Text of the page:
Travelling is good for your mind and soul, but it can harm your body and cause you discomfort when a traveller's diarrhoea strikes.

In this post, we will look into the causes of traveller’s diarrhoea and, more importantly, how to prevent it so you can enjoy your vacations to the fullest.

What is traveller’s diarrhoea?

Traveller’s diarrhoea (also known as “Delhi belly”) is a digestive tract disorder which develops within 10 days of overseas travel. The most common symptoms are loose, watery stool and abdominal cramps. Other symptoms of traveller’s diarrhoea include:

  • nausea
  • vomiting
  • fever
  • gloating
  • excessive gas
  • loss of appetite

The symptoms above are common and should not make you panic, but the symptoms below are serious and require an immediate consultation with a physician:

  • severe and unbearable pain in the abdomen
  • frequent vomiting for over four hours
  • fever higher than 39°C
  • bloody stools
  • dehydration
  • persistent diarrhoea (e.g., diarrhoea for more than three days)

Causes of traveller’s diarrhoea

These are the three causes of traveller’s diarrhoea:

  • Eating contaminated food or drinking contaminated water: Consuming foods or drinks which contain bacteria such as Escherichia coli, campylobacter, salmonella, and shigella is one of the most common causes of traveller’s diarrhoea.

Viruses such as norovirus and rotavirus can also contaminate food and water. Parasites, including giardia, cryptosporidium, and Entamoeba histolytica, are a less common cause.

  • Not washing hands after using the bathroom. When you don’t wash your hands after using the bathroom, your risk of acquiring diarrhoea-causing bacteria increases. Your chances of getting traveller’s diarrhoea multiplies when you touch your food with bacteria-infested hands. Make sure you always wash your hands before you leave the bathroom and/or toilet!
  • Improper/unsafe food handling: When your food has been exposed to bacteria, viruses, and parasites, your risk of contracting traveller’s diarrhoea increases. For example, leaving your leftovers uncovered or stored in unsanitary places such as an unkempt hotel room can make it easier for you to contract traveller’s diarrhoea.

Tips on how to prevent traveller’s diarrhoea

Follow these seven tips to prevent traveller’s diarrhoea from ruining your vacation:

  1. Exercise caution in the foods and drinks you ingest. Travelling overseas is like exploring uncharted territory: you never know which food or drink may give you an upset stomach and trigger traveller’s diarrhoea. On that note, it will be better for you to avoid consuming the following foods and liquids:
  • Tap water
  • Ice cream
  • Ice cubes
  • Shellfish and uncooked seafood
  • Eggs
  • Salads
  • Raw or uncooked meat and eggs
  • Peeled fruits
  • Unpasteurised milk

2. Steer clear of street food. The tendency of most travellers when they’re in a different country is to try native delicacies, particularly street food. Unfortunately, some street foods are prepared in unsanitary conditions. Even worse, some street food vendors leave these foods exposed to potential bacteria carriers such as flies. If you really want to try local foods, try sampling them in restaurants instead.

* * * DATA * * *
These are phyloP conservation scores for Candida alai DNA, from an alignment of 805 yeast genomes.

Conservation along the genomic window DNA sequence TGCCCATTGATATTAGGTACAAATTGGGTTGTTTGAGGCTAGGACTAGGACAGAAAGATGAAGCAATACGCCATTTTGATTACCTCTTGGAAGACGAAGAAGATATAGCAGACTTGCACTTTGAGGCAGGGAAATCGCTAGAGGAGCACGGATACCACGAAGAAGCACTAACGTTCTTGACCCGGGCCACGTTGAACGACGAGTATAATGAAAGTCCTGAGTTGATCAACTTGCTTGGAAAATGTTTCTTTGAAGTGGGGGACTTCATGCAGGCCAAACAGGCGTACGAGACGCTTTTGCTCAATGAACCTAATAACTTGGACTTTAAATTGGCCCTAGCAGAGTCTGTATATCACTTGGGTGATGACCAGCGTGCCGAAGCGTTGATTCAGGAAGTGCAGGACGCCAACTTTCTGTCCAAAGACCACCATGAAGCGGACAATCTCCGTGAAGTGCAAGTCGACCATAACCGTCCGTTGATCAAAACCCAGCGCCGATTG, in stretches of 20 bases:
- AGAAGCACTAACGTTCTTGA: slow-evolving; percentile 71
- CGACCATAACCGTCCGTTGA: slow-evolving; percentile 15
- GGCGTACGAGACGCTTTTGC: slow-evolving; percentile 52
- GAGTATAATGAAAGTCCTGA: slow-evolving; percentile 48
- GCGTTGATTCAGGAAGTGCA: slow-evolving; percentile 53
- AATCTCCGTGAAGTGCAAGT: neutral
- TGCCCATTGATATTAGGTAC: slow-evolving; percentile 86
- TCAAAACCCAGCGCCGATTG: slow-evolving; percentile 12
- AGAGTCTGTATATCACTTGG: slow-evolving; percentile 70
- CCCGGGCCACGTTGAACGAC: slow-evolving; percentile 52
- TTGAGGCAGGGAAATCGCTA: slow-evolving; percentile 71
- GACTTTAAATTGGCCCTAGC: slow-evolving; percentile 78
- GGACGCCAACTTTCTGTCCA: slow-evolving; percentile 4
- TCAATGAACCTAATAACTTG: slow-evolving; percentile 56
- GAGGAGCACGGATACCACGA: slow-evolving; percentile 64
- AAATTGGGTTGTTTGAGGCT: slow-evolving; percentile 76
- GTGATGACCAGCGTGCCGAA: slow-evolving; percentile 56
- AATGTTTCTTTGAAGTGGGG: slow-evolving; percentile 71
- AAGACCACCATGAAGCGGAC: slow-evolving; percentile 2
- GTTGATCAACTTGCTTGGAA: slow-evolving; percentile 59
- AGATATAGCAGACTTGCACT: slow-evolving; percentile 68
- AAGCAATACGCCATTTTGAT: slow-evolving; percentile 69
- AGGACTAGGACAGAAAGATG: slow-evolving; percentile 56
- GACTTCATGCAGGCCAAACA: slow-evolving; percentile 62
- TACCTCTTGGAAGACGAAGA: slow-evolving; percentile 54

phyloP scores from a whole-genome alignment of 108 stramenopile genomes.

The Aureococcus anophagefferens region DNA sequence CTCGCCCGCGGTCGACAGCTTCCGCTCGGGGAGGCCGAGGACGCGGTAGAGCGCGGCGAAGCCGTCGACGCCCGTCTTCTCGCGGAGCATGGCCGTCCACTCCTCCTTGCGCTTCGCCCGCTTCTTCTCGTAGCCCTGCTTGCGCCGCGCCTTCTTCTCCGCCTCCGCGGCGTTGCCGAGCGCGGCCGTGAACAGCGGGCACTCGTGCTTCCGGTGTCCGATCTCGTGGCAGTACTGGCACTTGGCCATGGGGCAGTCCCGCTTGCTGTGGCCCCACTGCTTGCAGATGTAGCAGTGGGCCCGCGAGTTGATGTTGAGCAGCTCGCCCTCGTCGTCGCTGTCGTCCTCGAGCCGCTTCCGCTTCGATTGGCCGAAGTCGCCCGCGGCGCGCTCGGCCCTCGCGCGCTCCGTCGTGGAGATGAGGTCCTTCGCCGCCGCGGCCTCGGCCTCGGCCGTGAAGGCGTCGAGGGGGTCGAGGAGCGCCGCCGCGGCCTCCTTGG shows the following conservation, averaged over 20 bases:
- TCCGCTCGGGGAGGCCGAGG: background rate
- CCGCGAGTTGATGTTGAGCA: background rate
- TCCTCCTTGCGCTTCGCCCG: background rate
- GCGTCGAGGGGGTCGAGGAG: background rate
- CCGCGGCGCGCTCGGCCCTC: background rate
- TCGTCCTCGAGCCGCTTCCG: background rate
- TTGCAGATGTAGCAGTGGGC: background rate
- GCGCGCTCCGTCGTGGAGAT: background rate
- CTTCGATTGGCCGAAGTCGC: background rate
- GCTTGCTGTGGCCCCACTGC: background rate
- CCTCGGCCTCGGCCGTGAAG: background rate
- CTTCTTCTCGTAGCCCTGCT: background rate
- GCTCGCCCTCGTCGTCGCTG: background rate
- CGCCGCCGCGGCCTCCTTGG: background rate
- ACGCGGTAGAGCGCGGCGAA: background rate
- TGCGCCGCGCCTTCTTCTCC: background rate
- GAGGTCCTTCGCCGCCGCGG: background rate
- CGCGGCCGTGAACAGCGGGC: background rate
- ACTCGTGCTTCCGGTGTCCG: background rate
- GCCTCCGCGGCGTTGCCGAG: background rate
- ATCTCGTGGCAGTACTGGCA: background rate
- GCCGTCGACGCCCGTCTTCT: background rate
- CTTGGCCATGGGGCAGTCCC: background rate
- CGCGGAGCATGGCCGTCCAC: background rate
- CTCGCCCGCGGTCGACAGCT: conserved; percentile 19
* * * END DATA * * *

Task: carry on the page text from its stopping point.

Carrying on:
3. Use straws when drinking. Drinking straight from a bottle, cup, or glass increases your chances of making direct contact with diarrhoea-causing bacteria tenfold. You can prevent this by using a straw (preferably your own straw) whenever you drink any beverage overseas. If you don’t have any straw of your own, pick establishments that offer straws in sealed plastic bags or containers instead.

4. Wash your hands frequently. Make sure you wash your hands regularly to minimise the chances of bacteria contaminating your food. Wash your hands after using the bathroom as this place is a breeding ground for bacteria. It’s also imperative you sanitise your hands after handling money because other people handled them before you did. Always bring a hand sanitiser and wet wipes with you so you can still disinfect your hands even in places where there are no sinks or clean water and soap.

5. Take necessary precautions when swimming: Swimming in contaminated water can cause traveller’s diarrhoea. Make sure you check the conditions of the ocean or pool before taking a plunge. Above all, avoid swallowing sea or pool water as they may contain harmful contaminants.

6. Use bottled water when brushing your teeth: It’s better to use bottled water instead of tap water when brushing your teeth because bacteria from the latter may still linger in your mouth. Even if you don’t swallow the tap water when you are brushing your teeth, any bacteria it may have can go from your mouth to your stomach and cause traveller’s diarrhoea.

7. Visit your doctor before departing. Talk to your physician before you embark on your journey. Discuss the kind of environment and conditions you will expose yourself to during your visit. Your doctor can assess your risk level and advise you on the medicines and probiotics you should bring with you as a precaution.

Kick Traveller’s Diarrhoea to the Curb Once and For All

There’s nothing like an overseas holiday to make your stress levels dissipate. However, unforeseen circumstances such as traveller’s diarrhoea can get in the way of your vacation and ruin the fun activities you had planned.

It doesn’t have to be that way. If you take the necessary precautions such as sanitary nutrition habits and regular washing of hands, and follow the rest of the tips we shared above, you can prevent an episode of traveller’s diarrhoea from spoiling your fun holidays abroad.

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